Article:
Boron isotope evidence for shallow fluid transfer across subduction zones by serpentinized mantle
Marco Scambelluri, Dipartimento per lo Studio del Territorio e delle sue Risorse, University of Genova, Corso Europa 26, 16132 Genoa, Italy; and Sonia Tonarini. Posted online 1 August 2012; doi: 10.1130/G33233.1.
The rock reservoirs enabling deep transport of ocean waters at subduction zones, together with fluid-transfer mechanisms to the mantle sources of arc magmas, are highly debated issues. Does fluid transfer occur by subducting-plate dehydration beneath arc fronts or by hydration of fore-arc mantle and subsequent subduction of the hydrated mantle? Historically, the deep slab dehydration hypothesis had strong support, but the hydrated mantle wedge idea is gaining ground. Defining subduction-fluid sources and dehydration mechanisms using appropriate isotopic tracers is therefore timely. Marco Scambelluri and Sonia Tonarini analyzed serpentinized (hydrated) mantle rocks recording deep subduction dehydration. Serpentinites are volatile and fluid-mobile element reservoirs for arc magmatism, though direct proof of their dominance in the subduction-zone volatile cycles has been elusive. Boron (B) isotopes are markers of fluid-mediated mass transfer during subduction. Altered oceanic crust and sediments release 11B-depleted fluids in the sub-arc mantle, which cannot explain 11B enrichment of many arcs. In contrast, Scambelluri and Tonarini document high 11B values retained in serpentinites. No 11B fractionation occurs in these rocks with subduction metamorphism: the released 11B-ric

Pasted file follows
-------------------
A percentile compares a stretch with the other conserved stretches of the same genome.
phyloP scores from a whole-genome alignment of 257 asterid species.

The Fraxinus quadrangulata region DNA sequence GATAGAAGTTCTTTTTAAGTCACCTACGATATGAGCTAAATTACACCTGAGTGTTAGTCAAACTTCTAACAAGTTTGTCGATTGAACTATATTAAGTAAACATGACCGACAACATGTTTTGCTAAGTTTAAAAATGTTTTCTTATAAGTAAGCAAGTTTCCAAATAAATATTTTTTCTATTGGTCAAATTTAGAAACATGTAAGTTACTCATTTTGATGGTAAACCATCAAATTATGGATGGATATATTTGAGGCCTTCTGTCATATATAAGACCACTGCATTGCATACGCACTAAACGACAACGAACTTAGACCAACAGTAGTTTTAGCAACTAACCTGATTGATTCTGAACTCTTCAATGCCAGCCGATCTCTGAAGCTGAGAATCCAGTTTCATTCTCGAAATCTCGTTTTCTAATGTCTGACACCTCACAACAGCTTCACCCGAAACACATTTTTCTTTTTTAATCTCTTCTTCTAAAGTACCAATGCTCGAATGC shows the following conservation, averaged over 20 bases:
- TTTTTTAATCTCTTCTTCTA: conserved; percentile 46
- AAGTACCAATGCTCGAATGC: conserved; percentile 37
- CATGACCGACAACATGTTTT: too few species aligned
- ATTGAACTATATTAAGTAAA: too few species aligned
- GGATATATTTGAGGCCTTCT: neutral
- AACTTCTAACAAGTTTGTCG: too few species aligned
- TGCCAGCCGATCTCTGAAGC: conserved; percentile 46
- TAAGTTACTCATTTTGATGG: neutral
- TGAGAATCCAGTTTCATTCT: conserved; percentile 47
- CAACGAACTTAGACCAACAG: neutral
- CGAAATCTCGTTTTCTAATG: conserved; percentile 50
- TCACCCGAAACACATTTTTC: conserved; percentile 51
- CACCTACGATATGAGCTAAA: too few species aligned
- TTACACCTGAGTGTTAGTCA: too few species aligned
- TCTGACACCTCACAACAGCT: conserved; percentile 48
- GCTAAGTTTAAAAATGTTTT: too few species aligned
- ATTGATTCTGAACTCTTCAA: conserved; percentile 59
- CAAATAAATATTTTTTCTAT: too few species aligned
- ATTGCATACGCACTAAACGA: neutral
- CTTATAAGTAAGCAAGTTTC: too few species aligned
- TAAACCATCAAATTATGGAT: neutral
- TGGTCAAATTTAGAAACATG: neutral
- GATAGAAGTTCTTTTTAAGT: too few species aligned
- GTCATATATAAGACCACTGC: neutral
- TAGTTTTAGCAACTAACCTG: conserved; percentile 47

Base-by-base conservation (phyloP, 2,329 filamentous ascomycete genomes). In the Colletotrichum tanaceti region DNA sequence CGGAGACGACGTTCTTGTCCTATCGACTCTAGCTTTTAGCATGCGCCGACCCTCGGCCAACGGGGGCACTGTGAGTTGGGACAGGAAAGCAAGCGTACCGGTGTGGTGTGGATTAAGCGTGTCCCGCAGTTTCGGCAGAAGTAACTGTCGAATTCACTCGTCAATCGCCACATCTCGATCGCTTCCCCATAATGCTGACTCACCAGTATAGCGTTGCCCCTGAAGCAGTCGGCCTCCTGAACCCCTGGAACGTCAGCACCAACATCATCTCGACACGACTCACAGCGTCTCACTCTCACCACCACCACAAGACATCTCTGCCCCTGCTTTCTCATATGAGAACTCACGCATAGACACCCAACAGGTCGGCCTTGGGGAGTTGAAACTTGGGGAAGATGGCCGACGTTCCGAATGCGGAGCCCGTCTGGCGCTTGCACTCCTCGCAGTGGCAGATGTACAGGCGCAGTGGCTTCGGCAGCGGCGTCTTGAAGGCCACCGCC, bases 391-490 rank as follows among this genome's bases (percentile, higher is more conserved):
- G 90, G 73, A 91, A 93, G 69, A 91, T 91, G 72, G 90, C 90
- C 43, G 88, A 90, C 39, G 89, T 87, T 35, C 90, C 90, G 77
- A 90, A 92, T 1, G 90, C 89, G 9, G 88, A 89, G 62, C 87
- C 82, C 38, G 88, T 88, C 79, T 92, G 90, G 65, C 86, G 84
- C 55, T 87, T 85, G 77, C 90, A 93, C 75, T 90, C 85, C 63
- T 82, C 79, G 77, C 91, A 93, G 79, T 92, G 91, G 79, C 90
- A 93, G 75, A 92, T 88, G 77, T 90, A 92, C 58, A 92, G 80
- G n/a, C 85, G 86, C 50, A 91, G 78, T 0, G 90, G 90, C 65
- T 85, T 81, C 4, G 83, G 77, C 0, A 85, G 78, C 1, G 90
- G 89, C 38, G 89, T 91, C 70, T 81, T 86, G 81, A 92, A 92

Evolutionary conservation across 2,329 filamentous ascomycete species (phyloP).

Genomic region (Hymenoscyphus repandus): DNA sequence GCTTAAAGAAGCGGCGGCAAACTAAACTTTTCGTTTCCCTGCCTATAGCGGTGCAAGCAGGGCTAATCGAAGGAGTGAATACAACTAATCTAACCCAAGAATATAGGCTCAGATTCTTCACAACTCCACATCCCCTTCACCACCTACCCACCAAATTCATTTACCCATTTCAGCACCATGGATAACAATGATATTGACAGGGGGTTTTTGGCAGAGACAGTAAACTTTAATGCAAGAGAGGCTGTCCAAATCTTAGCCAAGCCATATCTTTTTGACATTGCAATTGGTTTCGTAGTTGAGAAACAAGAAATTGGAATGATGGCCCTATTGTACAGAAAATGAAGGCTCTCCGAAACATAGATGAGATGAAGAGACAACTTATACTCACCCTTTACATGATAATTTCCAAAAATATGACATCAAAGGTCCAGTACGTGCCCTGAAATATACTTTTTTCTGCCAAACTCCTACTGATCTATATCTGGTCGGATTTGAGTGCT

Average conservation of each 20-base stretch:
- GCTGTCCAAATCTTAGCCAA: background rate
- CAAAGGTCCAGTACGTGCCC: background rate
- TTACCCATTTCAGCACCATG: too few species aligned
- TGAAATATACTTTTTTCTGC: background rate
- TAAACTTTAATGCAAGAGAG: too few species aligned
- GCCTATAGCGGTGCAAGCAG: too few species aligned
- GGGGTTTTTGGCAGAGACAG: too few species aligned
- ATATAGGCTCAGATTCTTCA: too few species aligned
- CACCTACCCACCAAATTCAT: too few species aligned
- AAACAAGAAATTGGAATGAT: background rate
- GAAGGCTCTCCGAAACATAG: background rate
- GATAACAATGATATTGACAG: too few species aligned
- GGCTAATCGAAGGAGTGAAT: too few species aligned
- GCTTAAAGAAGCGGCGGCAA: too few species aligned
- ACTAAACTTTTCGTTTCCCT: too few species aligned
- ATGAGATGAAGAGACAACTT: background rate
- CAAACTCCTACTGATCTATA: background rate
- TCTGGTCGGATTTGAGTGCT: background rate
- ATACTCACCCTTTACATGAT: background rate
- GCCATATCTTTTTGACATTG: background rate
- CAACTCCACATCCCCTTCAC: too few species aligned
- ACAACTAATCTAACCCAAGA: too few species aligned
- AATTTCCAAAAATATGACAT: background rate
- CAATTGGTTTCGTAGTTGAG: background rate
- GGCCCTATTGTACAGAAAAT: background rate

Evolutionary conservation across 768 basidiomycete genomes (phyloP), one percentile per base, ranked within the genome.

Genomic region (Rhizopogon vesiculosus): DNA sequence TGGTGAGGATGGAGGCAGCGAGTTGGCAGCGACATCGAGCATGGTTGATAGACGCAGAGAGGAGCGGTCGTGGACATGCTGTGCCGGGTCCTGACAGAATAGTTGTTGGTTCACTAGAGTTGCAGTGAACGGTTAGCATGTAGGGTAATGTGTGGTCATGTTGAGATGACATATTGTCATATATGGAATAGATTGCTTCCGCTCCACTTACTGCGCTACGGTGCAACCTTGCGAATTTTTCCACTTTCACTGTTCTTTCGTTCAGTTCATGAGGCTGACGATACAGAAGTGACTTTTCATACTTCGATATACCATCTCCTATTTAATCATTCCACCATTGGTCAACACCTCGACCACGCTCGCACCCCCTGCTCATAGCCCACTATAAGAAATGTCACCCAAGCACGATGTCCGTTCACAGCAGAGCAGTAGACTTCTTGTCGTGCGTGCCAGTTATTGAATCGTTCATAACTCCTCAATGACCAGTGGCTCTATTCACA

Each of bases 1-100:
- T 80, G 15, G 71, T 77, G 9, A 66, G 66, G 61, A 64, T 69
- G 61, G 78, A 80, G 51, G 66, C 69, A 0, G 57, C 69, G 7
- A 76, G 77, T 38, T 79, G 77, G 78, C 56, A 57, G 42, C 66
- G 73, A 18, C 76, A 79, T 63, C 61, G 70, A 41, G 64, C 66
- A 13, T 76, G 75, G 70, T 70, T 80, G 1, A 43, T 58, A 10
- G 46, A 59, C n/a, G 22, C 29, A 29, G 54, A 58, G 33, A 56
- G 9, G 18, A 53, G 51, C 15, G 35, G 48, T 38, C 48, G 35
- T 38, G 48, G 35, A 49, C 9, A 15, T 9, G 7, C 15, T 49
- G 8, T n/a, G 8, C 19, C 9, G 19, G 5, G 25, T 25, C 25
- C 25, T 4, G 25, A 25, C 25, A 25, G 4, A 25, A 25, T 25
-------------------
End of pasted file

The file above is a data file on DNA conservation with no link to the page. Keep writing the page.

|Contact: Kea Giles|
Geological Society of America